Sunday, 13 January 2013


 Written & performed by Pat Kinevane of Fishamble


Well last night was my first theatre since mid-Dec and I was itching to be there, immersed in performance until sated at least for a night.  Fishamble is a Production Company that I was aware of, but was flagged up as being right up my street by those whom are in the know back in England. So it was with excitement that I wandered up to Dublin to go see. As usual I did only a cursory amount of pre- show homework lest I ruin the value of the performance for myself but had looked at the trailer 

and read a little about the company and Pat Kinevane who had written and was performing ‘Silent’ , the latter in many places throughout the world to great acclaim.

My expectations were high. I’d considered that he may be interacting with old movie footage of Rudolph Valentino in some clever way or that it would be used to create a date stamp to bring the audience to a particular time and place to create continuity yet abbreviate a complex story. That being a fairly common but effective tool . The dance piece by Earthfall ‘At Swim Two Boys’ used this very cleverly, an exceptional performance that sticks in my mind as if I had only seen it yesterday as opposed to some vague time last year.

I was excited too because during the previous months some of the most astonishing theatre I had seen featured solo performances.  Leanne Best in Frank McGuiness’ Matchbox, (Liverpool Playhouse)  Jane Arnold in Zdenla Fantlova’s  ‘The Tin Ring (The Lowry , Salford) , Rebecca Vaughan ‘Queen Elizabeth 1st’ which she also wrote (Watergate Kilkenny) and that’s just off the top of my head..Lowri Evans is upcoming at the end of this month in Salford, but I saw the’ work in progress’ and plan to see the performance end of Jan.  They are all female. So.. would a male sole performer also manage to quash the initial cynicism I had that a solo performer could engage, entertain and frankly hack it as well as those astonishing actresses I’d seen in other productions?  Sure the critical acclaim for Pat Kinevane was bountiful and effusive. But I am not a critic, nor am I entirely on the inside neither of the business, nor entirely outside it either. What I am is a dilettante, an addict and a cussid pedant.  I’m Joe Public the theatre goer in his worse incarnation!

Well my expectations were high, excitement at a point beyond self-containment after the lack of my type of theatre for the past few weeks . I swear I found all sorts of jobs to do at Chez Carr just to stop me heading to Dublin after breakfast and standing outside the Smock Alley Theatre from 10:00 am waiting for a show that started at 8pm. ..As it was. I got there at 4pm and kicked my heels and ate (very well indeed) at The Stage Door caf√© in Temple bar.  If I was a pessimist it would be fair to suggest that I was basically setting myself up for huge disappointment.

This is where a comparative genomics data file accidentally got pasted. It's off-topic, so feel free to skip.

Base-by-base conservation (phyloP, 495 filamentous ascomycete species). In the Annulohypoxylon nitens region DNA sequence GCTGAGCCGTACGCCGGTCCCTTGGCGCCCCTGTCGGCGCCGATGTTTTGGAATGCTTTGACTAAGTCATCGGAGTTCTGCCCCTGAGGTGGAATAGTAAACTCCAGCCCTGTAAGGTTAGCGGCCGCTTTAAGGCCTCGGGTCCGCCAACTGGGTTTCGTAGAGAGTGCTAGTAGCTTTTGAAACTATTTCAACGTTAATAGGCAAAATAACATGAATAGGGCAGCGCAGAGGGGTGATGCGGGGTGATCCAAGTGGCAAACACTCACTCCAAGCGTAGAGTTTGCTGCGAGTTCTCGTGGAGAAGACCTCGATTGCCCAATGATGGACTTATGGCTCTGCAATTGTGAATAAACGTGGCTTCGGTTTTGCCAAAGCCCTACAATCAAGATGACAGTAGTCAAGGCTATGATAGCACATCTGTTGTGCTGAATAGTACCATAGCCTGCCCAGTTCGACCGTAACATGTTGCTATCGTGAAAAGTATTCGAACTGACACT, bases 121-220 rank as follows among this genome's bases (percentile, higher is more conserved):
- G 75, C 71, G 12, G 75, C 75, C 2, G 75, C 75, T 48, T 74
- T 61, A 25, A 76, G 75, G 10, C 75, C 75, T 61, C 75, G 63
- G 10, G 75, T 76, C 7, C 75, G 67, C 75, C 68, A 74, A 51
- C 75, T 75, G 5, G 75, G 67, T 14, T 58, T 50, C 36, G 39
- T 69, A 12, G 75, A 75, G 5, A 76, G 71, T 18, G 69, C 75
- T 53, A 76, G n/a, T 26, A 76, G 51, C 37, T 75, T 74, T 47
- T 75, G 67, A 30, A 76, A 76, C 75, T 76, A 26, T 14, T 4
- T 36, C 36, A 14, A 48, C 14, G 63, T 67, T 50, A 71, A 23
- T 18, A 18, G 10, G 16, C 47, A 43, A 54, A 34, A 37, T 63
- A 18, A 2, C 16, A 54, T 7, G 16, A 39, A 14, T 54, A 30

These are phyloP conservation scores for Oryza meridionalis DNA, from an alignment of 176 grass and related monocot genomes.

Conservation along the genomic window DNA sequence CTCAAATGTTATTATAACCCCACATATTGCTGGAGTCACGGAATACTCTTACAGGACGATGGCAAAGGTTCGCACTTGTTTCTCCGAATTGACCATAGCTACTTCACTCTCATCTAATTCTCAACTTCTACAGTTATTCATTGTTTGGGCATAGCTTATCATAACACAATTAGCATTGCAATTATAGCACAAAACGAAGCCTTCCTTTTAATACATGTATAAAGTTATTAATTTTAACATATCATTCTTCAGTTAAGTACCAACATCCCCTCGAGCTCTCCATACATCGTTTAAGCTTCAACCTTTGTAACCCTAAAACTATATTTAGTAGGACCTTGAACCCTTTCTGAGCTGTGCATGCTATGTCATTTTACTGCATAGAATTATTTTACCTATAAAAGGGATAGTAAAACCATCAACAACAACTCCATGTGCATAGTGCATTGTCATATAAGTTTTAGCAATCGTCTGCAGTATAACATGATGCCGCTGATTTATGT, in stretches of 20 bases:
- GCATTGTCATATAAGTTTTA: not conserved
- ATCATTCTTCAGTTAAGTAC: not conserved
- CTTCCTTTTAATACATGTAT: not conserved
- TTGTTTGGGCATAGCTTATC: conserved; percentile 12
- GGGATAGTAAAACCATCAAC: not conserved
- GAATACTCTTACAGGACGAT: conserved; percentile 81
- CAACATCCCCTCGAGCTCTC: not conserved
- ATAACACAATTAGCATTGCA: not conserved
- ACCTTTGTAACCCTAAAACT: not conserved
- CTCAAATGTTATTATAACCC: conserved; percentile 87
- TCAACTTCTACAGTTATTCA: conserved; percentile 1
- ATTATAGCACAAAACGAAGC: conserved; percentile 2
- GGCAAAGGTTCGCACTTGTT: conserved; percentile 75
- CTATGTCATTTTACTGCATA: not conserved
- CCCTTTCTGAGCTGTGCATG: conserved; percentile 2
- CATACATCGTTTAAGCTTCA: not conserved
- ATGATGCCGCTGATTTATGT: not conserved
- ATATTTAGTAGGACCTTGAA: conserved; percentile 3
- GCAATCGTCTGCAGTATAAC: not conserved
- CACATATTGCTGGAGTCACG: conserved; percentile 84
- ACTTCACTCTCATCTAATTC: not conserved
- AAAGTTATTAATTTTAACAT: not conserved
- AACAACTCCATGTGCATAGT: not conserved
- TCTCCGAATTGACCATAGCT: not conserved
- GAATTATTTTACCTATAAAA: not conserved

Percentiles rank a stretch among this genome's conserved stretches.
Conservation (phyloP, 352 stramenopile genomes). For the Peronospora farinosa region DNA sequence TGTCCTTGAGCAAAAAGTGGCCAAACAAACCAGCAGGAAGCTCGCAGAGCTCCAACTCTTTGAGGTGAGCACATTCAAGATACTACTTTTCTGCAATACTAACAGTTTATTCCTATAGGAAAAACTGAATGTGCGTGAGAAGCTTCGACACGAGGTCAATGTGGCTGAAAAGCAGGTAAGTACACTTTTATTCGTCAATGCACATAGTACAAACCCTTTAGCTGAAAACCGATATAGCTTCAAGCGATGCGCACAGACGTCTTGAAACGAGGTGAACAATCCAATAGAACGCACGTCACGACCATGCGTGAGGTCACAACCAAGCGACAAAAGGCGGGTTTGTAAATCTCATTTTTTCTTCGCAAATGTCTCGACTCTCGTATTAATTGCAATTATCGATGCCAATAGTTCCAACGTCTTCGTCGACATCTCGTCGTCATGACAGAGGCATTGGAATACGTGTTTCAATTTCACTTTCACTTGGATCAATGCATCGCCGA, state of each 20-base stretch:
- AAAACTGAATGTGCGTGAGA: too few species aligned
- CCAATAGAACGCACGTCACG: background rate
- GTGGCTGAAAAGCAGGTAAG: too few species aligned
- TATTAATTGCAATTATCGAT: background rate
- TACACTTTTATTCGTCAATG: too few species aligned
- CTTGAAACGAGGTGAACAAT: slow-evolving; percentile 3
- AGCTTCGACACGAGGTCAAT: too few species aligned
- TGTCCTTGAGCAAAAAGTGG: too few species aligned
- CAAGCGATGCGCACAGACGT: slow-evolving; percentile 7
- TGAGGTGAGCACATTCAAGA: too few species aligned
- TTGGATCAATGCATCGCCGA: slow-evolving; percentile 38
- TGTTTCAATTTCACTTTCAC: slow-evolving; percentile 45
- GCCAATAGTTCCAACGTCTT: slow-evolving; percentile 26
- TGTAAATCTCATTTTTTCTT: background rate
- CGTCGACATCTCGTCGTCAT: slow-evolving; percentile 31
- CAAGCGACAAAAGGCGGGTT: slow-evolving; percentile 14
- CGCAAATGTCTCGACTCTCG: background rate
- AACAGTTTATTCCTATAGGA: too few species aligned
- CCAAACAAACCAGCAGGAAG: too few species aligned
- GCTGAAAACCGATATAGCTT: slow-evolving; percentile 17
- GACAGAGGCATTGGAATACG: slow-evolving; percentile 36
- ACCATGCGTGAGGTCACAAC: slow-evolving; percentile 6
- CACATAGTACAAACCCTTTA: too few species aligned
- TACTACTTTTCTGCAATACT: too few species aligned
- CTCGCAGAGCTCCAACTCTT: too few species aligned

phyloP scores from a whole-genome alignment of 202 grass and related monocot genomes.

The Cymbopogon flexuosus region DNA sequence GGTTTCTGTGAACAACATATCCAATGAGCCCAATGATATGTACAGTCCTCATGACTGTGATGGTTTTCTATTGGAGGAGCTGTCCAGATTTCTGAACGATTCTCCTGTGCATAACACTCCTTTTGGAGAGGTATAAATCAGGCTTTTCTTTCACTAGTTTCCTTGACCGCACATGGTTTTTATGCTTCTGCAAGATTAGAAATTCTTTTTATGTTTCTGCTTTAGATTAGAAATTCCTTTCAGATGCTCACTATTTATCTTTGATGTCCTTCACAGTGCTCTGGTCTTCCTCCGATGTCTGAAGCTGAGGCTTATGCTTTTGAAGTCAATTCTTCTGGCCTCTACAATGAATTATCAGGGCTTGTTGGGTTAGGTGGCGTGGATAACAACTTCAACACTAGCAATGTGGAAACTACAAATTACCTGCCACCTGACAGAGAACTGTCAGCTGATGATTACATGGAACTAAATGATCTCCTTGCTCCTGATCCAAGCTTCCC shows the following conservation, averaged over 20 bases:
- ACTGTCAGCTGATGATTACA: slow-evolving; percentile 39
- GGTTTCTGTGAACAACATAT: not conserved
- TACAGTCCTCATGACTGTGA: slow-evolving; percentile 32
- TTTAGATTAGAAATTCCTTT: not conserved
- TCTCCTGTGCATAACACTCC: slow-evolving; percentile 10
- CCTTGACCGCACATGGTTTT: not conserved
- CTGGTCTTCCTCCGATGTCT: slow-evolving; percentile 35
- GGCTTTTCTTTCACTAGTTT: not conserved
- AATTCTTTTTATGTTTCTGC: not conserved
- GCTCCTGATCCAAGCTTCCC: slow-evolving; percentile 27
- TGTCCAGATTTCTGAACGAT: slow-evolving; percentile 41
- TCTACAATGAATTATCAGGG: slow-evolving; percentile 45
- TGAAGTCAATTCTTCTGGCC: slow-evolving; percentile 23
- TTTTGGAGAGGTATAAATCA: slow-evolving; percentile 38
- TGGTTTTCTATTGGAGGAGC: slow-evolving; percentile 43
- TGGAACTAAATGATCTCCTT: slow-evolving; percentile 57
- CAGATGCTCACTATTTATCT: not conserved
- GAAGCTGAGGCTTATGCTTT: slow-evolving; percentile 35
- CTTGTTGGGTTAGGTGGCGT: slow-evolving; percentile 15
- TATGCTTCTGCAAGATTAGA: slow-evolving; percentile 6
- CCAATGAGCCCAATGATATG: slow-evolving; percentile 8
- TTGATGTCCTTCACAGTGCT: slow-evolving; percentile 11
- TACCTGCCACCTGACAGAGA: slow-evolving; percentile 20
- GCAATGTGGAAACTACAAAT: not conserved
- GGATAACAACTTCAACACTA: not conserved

I didn't get one.

‘Silent’ was like nothing I have seen before.  It was 80 mins of sheer indulgence and what can only be described as privilege.  It engaged from the very 1st second and told a tragic story so pointedly and humanely that it was like listening to the best dinner guest you could ever have.  Pat Kinevane had found the humour in tragedy and used them both in such a way that you were transfixed and immersed, just as I had hoped to be. He was an actor, a dancer, a mime artist a man, a woman, an effeminate man and an aggressive man , a stand-up comic and a raconteur of the very finest.  I felt myself liking him very much and feeling  awed as the performance  rolled so succinctly and naturally along.  Naturally? It is how it felt, but it was not. It was choreographed, rehearsed and practised so it appeared that way.

Plot Overview

Tino, named after his father Rudolph who was in turn named after the actor is homeless on the streets as an indirect result of the ultimate suicide of his better looking gay brother Pierce whom he adored but let down. Pierce was outed in a disapproving Ireland as a youth after a fumble with a sailor in an alley. It led to his constant bullying and hounding. Tino led a fairly normal existence, marrying his childhood sweetheart and so forth until discovering booze & losing the plot . The story of both their downfalls and tragedies unfolds through a series of touching and yet frequently witty, characterisations of people & incidents, all of which combines to the bigger picture.

The scene is set on the streets and is acted in an almost schizophrenic flick back and forth between actuality, flashback and re-enactment ..which is where the Rudolph Valentino element is’s very smooth, not at all self indulgent and very moving.  It tells both stories in a not so much sickly sympathetic way but as most people would never think to consider, yet is so very accurate.

It starts with death although we do not realise it until he end. The only hint being the request to an audience member that ‘if anyone asks..I am not here’ the end we begin to realise that he (Tino) is not there...

I’ll end by saying I met Pat (and a couple of his team post show) and can say with delight and pleasure that the measure of the man that I had made during his performance was wholly accurate. A gentleman, an astute observer and a social anthropologist . It was a nice end to a great day to shake Pat's hand with admiration and utter appreciation for his craft and performance. That every single person in that audience sprang to a standing ovation was due to a very powerful desire from them to acknowledge and try to reciprocate in the only way an audience has available. Recommendation too of course!

‘Silent’ comes to The Watergate Theatre  Kilkenny on April 3rd. I’ll be taking a full load. Others are listed here Fishamble Performance Dates

It is a must see. Theatre goer or not.

No comments:

Post a Comment